(October 10, 2017)

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Learn about Amgen's journey to build a translational data platform at scale through innovation of its data management practices - including the use of human-guided machine learning to automate the incorporation of hundreds of legacy datasets. By reducing the traditional roadblocks to integrating data (cost, complexity, and time), Amgen has been able to exponentially speed up the time it takes to unify data sources across its organization - ultimately leading to expedited R&D decision making and rapid new hypothesis generation.

Learning Objectives:

  • Developing a platform that provides a curated, integrated data hub with advanced search and analytic tools to accelerate translational research & decision making
  • Utilizing machine learning-based approaches to automate the integration of both current and legacy clinical study datasets
  • Ensuring the highest levels of accuracy in unified data through the use of internal validation coupled with automation


Steven Hobmann, University of California, Santa Barbara

Principal IS Business System Analyst, Amgen - R&D Department


Steve is an experienced IT leader that currently leads development of a knowledge management platform for Amgen R&D to accelerate drug development pipeline by enabling fast decision making using advanced analytics and big data integration technologies.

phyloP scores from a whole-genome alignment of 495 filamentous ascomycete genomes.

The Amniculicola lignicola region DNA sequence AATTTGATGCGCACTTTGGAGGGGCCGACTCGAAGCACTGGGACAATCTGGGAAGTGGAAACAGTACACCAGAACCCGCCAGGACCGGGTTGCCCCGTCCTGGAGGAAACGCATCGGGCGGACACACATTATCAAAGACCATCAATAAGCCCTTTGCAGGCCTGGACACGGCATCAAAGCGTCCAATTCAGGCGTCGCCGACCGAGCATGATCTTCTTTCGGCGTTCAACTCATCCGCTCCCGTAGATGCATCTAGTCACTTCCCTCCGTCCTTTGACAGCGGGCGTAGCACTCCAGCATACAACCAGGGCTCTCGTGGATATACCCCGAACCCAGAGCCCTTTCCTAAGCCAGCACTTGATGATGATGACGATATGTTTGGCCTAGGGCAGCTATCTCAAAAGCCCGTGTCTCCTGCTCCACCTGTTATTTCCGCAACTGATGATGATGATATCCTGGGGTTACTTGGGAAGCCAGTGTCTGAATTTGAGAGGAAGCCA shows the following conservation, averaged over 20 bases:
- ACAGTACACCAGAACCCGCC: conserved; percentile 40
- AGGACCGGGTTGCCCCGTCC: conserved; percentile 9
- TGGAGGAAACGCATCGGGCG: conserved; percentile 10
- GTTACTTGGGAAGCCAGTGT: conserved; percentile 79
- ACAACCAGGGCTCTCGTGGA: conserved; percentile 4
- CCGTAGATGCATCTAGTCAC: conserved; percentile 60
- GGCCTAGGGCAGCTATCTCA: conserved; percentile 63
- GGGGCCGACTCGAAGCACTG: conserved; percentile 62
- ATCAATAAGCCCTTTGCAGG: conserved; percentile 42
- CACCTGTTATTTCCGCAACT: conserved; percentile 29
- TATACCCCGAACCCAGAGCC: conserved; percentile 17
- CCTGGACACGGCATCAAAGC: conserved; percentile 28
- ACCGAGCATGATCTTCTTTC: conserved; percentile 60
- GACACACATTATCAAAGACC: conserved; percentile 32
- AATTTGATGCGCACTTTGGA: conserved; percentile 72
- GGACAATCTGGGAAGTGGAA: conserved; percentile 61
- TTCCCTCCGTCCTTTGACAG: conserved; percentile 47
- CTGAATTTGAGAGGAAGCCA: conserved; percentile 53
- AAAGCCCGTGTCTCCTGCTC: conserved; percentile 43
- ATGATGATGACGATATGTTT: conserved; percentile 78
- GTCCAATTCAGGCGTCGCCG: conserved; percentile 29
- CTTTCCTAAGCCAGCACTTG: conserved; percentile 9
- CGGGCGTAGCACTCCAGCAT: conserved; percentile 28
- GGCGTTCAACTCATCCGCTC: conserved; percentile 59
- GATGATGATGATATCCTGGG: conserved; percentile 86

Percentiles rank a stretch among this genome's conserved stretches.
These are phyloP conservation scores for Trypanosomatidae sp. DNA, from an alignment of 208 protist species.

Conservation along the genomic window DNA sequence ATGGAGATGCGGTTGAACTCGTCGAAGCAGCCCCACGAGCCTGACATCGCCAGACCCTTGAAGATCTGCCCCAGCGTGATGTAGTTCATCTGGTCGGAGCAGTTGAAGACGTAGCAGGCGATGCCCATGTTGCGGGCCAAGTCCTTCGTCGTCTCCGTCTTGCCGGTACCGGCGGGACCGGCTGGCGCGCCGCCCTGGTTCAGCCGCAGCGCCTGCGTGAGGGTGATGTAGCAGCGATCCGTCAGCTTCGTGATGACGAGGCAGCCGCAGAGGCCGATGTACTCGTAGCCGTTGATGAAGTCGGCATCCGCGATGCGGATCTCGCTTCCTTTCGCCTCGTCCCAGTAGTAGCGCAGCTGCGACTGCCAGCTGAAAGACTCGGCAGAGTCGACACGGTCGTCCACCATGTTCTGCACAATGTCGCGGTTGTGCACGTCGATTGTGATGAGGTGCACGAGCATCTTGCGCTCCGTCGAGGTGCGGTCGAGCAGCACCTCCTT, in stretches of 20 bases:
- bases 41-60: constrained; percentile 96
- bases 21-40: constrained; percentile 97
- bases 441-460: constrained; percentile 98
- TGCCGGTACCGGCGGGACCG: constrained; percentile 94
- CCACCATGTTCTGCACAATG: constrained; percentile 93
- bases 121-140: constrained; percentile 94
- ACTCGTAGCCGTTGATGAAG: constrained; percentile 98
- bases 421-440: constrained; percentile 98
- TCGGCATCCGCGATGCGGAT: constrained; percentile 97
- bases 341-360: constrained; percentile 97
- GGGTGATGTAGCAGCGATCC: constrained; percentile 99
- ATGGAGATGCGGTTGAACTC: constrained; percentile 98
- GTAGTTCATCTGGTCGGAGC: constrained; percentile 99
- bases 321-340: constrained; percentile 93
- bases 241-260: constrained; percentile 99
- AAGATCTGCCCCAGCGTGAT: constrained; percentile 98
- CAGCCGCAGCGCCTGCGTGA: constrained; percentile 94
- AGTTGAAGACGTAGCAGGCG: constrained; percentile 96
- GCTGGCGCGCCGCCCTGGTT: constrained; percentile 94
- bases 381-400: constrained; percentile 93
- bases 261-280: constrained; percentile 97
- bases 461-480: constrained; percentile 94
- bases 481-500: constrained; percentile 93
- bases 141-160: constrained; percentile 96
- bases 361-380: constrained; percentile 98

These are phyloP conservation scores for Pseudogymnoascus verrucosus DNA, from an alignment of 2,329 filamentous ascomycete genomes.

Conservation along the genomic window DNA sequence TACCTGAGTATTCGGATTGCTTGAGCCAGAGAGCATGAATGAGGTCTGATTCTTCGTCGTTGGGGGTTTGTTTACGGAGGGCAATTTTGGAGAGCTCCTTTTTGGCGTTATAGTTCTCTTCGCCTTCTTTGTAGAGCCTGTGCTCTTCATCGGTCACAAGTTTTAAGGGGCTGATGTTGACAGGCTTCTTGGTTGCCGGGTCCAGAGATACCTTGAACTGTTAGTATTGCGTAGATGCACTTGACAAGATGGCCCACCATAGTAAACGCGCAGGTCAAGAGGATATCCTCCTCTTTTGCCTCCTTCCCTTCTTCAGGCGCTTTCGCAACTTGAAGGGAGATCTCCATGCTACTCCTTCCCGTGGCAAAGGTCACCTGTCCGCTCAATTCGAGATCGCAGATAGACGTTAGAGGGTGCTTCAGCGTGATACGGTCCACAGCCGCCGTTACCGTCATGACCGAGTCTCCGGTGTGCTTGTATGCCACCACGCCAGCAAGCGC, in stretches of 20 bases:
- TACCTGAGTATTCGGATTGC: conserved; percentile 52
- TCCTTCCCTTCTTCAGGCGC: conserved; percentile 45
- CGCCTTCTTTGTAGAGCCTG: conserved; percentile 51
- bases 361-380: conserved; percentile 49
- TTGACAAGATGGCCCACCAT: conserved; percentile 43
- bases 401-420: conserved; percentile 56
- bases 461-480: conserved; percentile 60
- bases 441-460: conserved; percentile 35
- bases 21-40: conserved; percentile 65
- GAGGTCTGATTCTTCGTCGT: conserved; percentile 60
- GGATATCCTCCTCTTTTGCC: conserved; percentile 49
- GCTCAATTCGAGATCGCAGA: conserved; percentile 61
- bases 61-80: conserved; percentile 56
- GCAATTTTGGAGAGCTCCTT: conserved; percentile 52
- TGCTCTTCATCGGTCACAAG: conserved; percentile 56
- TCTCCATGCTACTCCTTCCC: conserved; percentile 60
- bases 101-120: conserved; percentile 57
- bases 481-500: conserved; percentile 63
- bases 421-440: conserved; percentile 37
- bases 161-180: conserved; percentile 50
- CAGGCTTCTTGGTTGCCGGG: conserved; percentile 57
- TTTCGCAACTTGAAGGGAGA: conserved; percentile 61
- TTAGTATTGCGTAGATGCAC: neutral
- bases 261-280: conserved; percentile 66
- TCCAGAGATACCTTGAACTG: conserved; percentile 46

Jackie Fu, Wayne State University

Specialist IS Business System Analyst - R&D Department


Jackie is a seasoned IT specialist with deep domain knowledge in clinical data and data harmonization. Prior to joining Amgen, Jackie worked at automotive companies and research institutes developing analytical tools and marketing applications.

Ted Snyder, Bowdoin College

Senior Solution Architect - Field Engineering Department


Ted Snyder is a senior solution architect at Tamr, where he works with customers in the pharma and biotech industries. Before Ted joined Tamr, he was the lead senior informatics analyst at Infinity Pharmaceuticals where he oversaw Infinity's clinical data warehouse, including mapping of clinical trial data to the CDISC SDTM model, and helped end-users across clinical development visualize and interpret their data. His background includes experience in software development and data visualization. He earned a BA in biochemistry from Bowdoin College and was a contributing author to “A Picture is Worth a Thousand Tables: Graphics in Life Sciences” (Springer 2012).